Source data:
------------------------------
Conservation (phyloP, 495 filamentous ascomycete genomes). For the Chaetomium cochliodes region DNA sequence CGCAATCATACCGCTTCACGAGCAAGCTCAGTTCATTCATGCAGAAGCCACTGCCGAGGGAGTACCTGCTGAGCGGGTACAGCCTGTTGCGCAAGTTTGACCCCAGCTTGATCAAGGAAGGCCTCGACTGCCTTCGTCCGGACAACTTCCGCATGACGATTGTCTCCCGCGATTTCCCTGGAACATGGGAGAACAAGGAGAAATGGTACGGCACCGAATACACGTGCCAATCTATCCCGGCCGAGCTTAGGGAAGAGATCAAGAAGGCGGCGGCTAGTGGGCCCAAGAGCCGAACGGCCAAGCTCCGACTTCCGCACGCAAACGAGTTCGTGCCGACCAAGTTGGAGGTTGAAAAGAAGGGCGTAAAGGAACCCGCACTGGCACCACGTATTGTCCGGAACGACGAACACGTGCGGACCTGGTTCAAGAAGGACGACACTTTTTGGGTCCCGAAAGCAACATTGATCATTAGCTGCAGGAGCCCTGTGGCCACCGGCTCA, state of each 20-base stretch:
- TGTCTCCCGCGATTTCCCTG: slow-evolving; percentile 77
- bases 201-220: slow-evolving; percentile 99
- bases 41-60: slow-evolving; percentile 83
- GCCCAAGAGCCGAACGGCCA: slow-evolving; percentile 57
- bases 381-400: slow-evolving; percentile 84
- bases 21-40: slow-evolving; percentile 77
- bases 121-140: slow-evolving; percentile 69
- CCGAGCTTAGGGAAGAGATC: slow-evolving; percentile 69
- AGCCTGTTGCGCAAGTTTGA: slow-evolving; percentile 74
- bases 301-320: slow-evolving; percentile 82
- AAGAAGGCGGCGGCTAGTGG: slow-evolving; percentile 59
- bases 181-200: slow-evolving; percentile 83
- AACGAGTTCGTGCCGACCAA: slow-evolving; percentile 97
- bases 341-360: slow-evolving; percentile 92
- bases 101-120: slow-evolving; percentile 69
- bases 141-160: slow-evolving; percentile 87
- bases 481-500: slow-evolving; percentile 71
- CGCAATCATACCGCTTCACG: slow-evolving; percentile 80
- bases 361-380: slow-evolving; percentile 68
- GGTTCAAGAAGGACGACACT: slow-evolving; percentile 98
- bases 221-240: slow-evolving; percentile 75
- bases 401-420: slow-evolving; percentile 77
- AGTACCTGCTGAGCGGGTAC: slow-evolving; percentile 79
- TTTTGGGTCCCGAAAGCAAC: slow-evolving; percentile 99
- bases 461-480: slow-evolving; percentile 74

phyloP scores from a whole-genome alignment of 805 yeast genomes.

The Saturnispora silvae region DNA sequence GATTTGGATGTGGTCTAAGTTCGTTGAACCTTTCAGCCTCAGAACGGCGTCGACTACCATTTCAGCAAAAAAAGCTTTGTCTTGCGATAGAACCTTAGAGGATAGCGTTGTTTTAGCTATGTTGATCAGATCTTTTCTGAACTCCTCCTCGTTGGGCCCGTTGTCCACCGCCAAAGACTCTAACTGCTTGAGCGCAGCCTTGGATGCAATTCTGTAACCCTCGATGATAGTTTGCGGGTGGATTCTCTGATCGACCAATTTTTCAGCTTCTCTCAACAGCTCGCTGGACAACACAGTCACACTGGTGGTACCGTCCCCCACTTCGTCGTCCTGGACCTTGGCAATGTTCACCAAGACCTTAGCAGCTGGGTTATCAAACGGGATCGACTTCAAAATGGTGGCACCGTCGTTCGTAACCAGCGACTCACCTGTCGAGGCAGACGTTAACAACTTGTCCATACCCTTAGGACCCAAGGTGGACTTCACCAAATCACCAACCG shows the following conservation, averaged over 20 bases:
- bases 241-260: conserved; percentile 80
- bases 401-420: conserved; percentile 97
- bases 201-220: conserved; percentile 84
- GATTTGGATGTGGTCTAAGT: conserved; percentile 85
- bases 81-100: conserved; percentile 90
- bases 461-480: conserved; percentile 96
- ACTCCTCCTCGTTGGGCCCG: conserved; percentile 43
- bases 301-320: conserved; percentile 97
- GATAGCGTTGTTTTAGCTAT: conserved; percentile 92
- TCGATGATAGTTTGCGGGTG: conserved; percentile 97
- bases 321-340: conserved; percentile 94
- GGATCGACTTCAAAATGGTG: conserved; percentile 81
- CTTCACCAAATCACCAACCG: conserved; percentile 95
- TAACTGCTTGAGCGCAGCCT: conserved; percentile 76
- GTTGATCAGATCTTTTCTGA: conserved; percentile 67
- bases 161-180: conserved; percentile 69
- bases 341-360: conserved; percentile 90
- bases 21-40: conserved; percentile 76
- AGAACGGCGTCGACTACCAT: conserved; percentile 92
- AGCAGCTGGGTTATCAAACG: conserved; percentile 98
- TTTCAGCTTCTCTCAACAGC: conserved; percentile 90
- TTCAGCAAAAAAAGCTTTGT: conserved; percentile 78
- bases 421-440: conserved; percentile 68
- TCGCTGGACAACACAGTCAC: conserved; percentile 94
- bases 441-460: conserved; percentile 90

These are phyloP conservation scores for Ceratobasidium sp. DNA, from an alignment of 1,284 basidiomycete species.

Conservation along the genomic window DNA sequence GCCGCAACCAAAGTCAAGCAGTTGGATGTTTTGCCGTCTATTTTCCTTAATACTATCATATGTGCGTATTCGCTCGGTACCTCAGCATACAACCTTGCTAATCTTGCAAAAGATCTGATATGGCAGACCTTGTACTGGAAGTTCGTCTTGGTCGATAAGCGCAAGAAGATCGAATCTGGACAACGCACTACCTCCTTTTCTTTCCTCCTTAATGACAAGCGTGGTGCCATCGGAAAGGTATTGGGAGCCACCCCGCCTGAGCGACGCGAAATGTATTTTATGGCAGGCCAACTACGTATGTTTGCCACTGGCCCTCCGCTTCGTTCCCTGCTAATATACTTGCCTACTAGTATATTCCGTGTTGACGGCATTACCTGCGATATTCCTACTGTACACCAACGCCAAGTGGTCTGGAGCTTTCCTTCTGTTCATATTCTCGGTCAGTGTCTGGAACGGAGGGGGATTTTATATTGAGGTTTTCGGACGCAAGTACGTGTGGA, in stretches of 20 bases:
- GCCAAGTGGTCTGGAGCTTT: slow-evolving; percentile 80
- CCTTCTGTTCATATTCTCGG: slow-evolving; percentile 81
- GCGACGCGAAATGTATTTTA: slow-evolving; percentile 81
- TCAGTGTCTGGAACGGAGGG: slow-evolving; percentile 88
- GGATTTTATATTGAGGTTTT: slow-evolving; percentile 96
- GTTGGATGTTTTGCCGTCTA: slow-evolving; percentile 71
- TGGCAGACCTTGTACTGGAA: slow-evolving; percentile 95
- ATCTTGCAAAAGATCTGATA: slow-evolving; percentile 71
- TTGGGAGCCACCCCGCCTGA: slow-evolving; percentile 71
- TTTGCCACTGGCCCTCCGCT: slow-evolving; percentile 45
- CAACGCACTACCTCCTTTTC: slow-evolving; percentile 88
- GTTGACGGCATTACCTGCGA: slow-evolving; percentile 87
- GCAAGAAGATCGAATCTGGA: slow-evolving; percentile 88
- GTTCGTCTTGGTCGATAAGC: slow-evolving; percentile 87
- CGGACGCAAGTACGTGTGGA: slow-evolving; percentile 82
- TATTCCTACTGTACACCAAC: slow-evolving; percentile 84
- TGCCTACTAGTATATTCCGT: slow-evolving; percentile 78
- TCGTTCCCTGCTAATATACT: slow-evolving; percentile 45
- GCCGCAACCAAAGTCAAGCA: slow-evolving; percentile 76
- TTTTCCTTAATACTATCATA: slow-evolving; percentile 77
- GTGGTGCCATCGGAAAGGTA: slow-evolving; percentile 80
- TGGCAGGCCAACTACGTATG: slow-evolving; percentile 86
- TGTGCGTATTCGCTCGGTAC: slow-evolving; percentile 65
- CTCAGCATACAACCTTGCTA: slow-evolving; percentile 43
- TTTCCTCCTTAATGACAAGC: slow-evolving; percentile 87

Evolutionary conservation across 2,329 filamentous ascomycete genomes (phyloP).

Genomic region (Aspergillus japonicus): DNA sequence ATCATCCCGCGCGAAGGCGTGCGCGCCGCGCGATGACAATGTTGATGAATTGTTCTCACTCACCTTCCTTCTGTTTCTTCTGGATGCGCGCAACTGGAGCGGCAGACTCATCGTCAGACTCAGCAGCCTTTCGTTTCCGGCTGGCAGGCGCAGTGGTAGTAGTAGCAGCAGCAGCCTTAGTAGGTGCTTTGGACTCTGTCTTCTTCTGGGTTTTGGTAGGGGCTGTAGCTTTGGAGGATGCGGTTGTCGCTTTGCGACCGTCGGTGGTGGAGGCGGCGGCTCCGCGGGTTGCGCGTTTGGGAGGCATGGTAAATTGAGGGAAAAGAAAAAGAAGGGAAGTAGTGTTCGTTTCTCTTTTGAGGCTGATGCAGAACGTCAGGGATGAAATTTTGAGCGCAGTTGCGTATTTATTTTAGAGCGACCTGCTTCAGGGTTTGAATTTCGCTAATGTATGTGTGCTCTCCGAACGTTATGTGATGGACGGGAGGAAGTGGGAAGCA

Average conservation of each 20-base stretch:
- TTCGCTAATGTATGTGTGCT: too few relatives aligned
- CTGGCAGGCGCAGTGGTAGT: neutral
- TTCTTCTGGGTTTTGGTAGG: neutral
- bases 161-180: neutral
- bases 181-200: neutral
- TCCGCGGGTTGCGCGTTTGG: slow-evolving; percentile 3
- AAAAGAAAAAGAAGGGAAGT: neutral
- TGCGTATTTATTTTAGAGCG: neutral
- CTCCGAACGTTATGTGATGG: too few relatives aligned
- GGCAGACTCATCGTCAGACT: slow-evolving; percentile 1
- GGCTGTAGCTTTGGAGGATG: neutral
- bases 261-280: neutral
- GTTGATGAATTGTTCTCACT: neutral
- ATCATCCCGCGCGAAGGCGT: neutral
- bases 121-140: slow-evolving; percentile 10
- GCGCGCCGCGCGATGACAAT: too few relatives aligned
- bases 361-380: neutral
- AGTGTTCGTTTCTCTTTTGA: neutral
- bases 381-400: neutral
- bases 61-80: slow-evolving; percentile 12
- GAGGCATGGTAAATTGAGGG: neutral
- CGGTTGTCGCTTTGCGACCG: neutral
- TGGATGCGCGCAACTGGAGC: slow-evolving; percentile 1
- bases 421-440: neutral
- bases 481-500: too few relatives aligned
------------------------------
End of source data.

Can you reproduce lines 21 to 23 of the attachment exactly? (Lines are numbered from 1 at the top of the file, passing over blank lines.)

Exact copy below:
- GGTTCAAGAAGGACGACACT: slow-evolving; percentile 98
- bases 221-240: slow-evolving; percentile 75
- bases 401-420: slow-evolving; percentile 77